Hi, I’m Howard Winston (PH) from Cincinnati, Ohio. First, I wanted to thank you and Charlie for sharing your time with us today. WARREN BUFFETT
Thank you. AUDIENCE MEMBER
My question is, you’ve repeatedly said that you see many wonderful stock ideas but can’t invest because they’re too small. Given that many in the audience today have a lower dollar investment threshold — (Laughter) WARREN BUFFETT
“Do these stocks have names?” (Laughter) AUDIENCE MEMBER
Yeah. Well said. (Laughter) WARREN BUFFETT
Well, the answer to that is that we don’t look anymore. We assume that there are a reasonable number of opportunities as you work with smaller amounts of capital because it’s always been true. I mean it was — over the years, as I looked at things, clearly, you run into companies that are less followed as you get smaller. And there’s more chances for inefficiency when you’re dealing with something where you can buy $100,000 worth of it in a month, rather than 100 million. But that is not because I am carrying around in my head the names of 25 companies that we could put 100,000 in. I just don’t look at that universe anymore. I — Sometimes, people send me annual reports, or I get letters from managers and they say, you know, “I’ve got this wonderful thing.” I look — I usually know ahead of time, but I mean, I would first look at the size. And if the size isn’t right — and it isn’t going to be virtually any time — I don’t look any further, because there’s just no time to be looking at all kinds of smaller opportunities. I do think, if you’re working with very small amounts of money, that there almost always are some significant inefficiency someplace — to find things. I’ve mentioned to some people, when I started out, I actually went through all of the Moody’s manuals and the Standard and Poor’s manuals page by page. And you know, it was probably 20,000 pages, but there were a lot of things that popped out, and none of them were in any brokerage report or anything of the sort. They were just plain overlooked, and you had to — You could find out about them, but nobody was going to tell you about them. And my guess is that continues to be true, but not on anything like the scale it was then. Charlie?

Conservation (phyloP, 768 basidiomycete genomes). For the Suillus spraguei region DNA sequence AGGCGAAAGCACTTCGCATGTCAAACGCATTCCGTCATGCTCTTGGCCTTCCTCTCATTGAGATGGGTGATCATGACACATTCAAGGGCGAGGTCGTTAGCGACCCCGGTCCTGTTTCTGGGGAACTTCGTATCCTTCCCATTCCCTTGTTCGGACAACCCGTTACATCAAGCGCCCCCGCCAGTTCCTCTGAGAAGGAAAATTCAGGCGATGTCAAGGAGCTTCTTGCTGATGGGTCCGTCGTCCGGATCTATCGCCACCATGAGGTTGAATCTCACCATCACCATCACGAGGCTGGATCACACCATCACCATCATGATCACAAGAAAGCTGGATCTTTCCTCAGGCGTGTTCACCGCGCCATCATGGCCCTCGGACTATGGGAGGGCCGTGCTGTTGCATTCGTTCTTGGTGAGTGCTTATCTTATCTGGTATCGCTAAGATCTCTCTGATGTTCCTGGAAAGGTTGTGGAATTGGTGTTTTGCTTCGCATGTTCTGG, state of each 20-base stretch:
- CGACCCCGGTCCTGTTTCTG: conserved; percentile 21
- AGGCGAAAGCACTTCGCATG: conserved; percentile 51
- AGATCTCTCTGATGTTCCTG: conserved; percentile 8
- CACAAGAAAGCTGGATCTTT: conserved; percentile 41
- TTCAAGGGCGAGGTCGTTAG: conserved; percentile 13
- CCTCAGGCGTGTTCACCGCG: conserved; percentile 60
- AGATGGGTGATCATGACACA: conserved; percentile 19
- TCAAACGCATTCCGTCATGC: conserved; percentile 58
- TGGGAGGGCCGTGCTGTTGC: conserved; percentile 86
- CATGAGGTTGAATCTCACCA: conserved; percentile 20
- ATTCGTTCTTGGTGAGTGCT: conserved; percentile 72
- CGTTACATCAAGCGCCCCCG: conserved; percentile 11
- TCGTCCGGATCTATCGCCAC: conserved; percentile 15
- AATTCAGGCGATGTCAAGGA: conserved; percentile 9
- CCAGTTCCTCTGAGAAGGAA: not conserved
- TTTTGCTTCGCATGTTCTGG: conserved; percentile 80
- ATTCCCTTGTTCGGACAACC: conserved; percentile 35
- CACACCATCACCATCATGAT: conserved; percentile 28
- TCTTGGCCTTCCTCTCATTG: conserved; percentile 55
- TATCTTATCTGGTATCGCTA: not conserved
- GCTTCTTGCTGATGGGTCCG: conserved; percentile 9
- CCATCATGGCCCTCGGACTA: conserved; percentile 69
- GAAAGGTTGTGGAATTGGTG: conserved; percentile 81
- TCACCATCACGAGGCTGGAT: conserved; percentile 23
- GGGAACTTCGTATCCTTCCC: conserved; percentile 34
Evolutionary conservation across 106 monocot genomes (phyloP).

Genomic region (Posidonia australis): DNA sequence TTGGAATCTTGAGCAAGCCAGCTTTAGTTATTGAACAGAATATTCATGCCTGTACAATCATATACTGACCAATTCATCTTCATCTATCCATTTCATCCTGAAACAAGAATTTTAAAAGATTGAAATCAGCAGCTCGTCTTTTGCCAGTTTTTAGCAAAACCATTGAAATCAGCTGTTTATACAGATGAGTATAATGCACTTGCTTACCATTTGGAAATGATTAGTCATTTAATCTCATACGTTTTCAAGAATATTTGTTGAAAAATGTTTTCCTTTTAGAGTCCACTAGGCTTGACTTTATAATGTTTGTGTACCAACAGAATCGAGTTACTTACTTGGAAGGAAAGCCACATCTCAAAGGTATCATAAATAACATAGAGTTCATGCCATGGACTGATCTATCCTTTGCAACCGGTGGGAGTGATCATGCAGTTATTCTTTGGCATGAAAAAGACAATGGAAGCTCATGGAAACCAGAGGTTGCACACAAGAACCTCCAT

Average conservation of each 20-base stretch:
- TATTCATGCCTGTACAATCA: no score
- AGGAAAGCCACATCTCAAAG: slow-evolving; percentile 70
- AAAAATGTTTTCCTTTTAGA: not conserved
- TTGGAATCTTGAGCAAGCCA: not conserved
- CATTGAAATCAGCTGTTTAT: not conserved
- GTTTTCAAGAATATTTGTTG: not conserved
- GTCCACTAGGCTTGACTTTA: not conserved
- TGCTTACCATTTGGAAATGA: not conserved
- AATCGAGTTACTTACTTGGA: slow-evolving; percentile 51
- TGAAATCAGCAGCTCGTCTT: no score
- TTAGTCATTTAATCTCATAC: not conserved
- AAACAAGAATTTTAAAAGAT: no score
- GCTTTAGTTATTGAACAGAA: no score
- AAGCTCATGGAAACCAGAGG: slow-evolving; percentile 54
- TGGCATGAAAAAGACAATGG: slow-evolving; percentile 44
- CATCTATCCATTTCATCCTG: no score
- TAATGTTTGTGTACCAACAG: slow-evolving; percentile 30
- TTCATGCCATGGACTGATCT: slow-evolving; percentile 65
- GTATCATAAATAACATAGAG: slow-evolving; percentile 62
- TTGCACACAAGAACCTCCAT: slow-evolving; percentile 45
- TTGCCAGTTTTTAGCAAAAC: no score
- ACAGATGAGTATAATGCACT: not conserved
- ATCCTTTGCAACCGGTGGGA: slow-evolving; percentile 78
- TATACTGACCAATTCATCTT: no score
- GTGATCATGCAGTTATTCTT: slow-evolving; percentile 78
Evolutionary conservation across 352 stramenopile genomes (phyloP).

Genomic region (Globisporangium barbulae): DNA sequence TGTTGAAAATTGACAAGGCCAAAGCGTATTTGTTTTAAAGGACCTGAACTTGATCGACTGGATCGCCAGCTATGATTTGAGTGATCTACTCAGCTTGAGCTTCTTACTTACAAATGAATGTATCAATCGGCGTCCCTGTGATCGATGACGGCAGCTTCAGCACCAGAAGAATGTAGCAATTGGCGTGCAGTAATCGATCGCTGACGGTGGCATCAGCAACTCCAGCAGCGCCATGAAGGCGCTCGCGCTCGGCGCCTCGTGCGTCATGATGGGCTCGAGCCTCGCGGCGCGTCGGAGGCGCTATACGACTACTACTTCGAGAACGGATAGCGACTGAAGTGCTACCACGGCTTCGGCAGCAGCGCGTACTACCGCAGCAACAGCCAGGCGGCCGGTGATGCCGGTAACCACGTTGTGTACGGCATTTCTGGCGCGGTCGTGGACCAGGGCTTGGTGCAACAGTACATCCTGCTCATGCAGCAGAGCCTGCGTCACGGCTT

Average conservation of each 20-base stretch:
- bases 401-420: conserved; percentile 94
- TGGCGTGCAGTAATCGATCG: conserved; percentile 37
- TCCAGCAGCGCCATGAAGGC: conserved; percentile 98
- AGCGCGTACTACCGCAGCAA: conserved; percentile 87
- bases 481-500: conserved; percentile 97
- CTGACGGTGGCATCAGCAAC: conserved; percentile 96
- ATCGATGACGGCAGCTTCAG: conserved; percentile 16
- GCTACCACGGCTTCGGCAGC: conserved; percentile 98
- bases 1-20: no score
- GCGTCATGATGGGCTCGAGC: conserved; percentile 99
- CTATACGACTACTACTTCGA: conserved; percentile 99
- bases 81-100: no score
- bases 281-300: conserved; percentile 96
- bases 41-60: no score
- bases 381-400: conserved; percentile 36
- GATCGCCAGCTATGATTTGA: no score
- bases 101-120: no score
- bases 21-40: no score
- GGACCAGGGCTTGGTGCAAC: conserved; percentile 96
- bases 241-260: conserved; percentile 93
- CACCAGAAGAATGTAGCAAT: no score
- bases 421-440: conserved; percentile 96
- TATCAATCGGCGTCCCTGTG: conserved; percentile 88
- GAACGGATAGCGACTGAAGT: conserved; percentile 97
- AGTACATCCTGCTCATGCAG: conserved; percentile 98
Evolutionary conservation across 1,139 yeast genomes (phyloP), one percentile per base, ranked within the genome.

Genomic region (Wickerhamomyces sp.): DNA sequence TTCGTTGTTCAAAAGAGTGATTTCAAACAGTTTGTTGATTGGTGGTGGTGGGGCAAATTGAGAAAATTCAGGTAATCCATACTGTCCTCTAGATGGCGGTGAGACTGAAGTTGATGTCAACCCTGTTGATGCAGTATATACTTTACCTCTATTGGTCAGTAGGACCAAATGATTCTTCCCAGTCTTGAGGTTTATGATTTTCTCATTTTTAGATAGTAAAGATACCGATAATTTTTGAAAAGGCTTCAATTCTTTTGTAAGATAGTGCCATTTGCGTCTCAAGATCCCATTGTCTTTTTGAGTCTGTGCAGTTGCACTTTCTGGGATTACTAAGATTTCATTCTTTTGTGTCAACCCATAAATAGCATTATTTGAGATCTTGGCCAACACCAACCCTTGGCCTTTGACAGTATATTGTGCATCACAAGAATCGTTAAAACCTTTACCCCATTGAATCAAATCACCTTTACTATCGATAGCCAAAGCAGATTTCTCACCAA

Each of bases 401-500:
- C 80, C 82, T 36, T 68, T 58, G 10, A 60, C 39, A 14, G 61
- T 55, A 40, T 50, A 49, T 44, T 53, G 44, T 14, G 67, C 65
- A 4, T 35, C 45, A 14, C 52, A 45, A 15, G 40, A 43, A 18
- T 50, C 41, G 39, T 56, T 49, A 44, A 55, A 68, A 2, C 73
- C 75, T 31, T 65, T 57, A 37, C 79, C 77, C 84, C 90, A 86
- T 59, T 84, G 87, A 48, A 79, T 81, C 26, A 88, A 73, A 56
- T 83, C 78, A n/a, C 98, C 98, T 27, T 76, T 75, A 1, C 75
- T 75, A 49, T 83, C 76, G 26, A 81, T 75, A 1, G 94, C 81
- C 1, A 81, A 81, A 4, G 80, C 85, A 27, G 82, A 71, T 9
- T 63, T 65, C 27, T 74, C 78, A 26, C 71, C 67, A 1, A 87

Well, I can remember when you bought one membership in some duck club that had oil under it, when you were young. WARREN BUFFETT
Yeah, that was a company called Atled — CHARLIE MUNGER
When you get down to one duck club membership, well, you’re really scavenging for cigar butts. (Laughter) But — WARREN BUFFETT
Not a bad cigar butt. There were 98 shares outstanding. It was the Delta Duck Club. And the Delta Duck Club was founded by a hundred guys who put in 50 bucks each, except two fellows didn’t pay, so there were only 98 shares outstanding. They bought a piece of land down in Louisiana, and one time somebody shot downward instead of upward, and oil and gas started spewing forth out of the ground. (Laughter) So, they renamed it Atled, which is Delta spelled backwards, which was — sort of illustrated the sophistication of this group. (Laughter) And a few years later, they were taking up — at $3 a barrel oil — they were taking about a million dollars a year in royalties out of the place. And the stock was selling at $29,000 a share, and it was earning $10,000 a share — No, it was earning about $7,000 a share after-tax, about 11,000 pretax, and it had about 20,000 a share in cash. And it was a long-lived field. So, you know, I use that sometimes as an example of efficient markets, because somebody called me and offered me a share of it, and those things, you know — is that an efficient market or not? You know, 29,000 for 20,000 of cash, plus 11,000 of royalty income at 25 cent gas and $3 oil? I don’t think so. You can find things out there. I’ll give you hunting rights on all my duck clubs in the future. (Laughter)
~ Please visit the site above for full video of Berkshire Hathaway Annual Meeting.
Being small is an advantage because market tend to overlook small businesses which create more chances for inefficiency.